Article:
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Better


Getting better at something is about setting goals, about tracking progress, but also looking at the present. Am I doing my best at this right now?What do you want to do better?

Why?

What’s stopping you?

Most of us want to get better at something, probably many things. Just look at all the financial goals we have.

So today, I’m going to give you four things you can do—actionable steps—to make a 0.5% improvement in your life. That’s not a lot, I know. But what would happen if you did that every day?

Exactly.

My philosophy is this:

  • The process of getting better is just as important as the end result.
  • When given the choice, I’d much rather do something better than do it faster or longer.
  • Even the smallest improvements can lead to dramatic results over time. What can you do TODAY?

[Want to share what you want to get better at? Please do. I'd love to read it.]

Otherwise, I’ll dive in…

A STORY

In high school, I ran cross country. I was never very fast (okay, I was damned slow), but I was on the team because it was fun and it kept me active and I certainly wasn’t athletic enough to play football. It was then, trotting through autumnal forests and across frost-bitten golf courses, that I learned what it meant to get better at something. At my very first meet, I ran 3.1 miles in a downright dismal 28 minutes…over a nine minute mile. A couple races later, I finished in 27 minutes, then 25, and within a few months, I was running seven minute miles. That was still a far cry from winning the race, but that wasn’t the point. I, personally, was getting better.

I knew I was getting better because I was tracking my results. And I wanted to get better not only for myself, but because my teammates and my coach expected me to.

Unfortunately, however, there aren’t many similarities between improving my cross country race times and getting better in the “real world”.

For one, not every aspect of our lives we want to improve is as quantifiable as race times. And, once we’re out of school, we have fewer sources of extrinsic motivation (aside from, perhaps, our bosses). There are no report cards going home to mom and dad. There is no coach hounding us to put in our all. When we want to get better at saving money, managing our time, or watching our diets, it’s usually up to us to provide our own motivation and do our own tracking. And that’s not easy. Willpower breaks down.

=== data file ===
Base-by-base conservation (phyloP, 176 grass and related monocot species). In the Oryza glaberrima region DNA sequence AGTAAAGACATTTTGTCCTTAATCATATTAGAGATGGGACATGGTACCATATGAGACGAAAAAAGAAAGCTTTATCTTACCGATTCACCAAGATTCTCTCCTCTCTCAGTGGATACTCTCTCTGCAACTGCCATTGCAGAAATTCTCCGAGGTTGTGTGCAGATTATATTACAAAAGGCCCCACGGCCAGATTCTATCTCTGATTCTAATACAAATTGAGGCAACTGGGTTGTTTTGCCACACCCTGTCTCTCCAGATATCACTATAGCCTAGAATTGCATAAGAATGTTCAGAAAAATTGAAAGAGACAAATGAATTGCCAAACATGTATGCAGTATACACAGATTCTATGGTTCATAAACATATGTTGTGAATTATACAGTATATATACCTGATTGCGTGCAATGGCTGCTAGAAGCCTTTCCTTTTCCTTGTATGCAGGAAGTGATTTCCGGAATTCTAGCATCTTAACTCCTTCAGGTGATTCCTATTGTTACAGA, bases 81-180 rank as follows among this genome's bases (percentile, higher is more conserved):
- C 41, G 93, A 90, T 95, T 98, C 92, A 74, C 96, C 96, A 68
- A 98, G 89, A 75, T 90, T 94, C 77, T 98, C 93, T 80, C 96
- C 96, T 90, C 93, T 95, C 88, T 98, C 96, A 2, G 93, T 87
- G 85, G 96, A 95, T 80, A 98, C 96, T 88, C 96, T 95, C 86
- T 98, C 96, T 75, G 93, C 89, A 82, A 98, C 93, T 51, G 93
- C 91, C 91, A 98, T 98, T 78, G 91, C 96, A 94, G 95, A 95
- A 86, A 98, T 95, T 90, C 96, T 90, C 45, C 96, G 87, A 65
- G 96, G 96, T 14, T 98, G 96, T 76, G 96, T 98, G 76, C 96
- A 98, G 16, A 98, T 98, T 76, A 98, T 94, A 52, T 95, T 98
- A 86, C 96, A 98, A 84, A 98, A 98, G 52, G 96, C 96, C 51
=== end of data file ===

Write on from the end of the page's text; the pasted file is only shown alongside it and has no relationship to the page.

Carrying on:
This is where focusing on the process of becoming better comes into play.

Living a Better Life In Four Simple Steps

FIRST, JUST DO SOMETHING

When I decided I HAD to get out of debt, there are two decisions I made within a few weeks of each other that launched me on the road out of debt. I started this blog and I got a second job working nights and weekends at Starbucks.

I spent years wishing I were out of debt. Reading about getting out of debt. Thinking about getting out of debt. But doing NOTHING. And then, finally, I did something. Actually, two things: I got a job, and I started writing about my experiences.

I took action. And when I did, I immediately was doing better at getting out of debt.

STOP! What’s ONE THING you can do today that will make your life better? Write down your answer (on paper) or on my free “Better” Worksheet—download and print it here.

THEN, DO A LITTLE BIT EACH DAY

I did not get out of $80,000 of debt overnight.

Big goals take big efforts and big time commitments, and sometimes we just can’t deal. That’s why taking small steps and getting to the small wins is so helpful. Break that big goal down.

Whether you agree with his methods or not, Dave Ramsey has helped millions of people get out of debt using seven baby steps. Alcoholics Anonymous is famous for helping people overcome addition in twelve steps. Why steps? Because both debt and addiction are big, intimidating obstacles to overcome, and people’s experiences have taught them that overcoming both debt and addiction gets easier when you take it one step at a time.

Whatever it is you want to get better at, it will help to think of getting better in the smallest possible terms.

STOP! What goal is currently most important to you? How can you break that down into something small? Write down your answer (on paper) or on my free “Better” Worksheet—download and print it here.

NEXT, MAKE SURE IT’S YOUR BEST

How often do you give your absolute best to something you do? I can honestly say, regrettably, not as often as I should.

And that’s too bad, because think about the last time you gave your absolute best to something: It was really satisfying, wasn’t’ it?

The point here is simple, if you want to do better, give it your best. Yes, I know this seems painfully obvious, but the point is we DON’T DO IT. We’re lazy. Nine times out of ten, we’ll choose mediocrity over excellence.

STOP! What’s one aspect of your life in which you’re NOT currently giving your best. Why not? What can you do to start changing that? Write down your answer (on paper) or on my free “Better” Worksheet—download and print it here.

FINALLY, REFLECT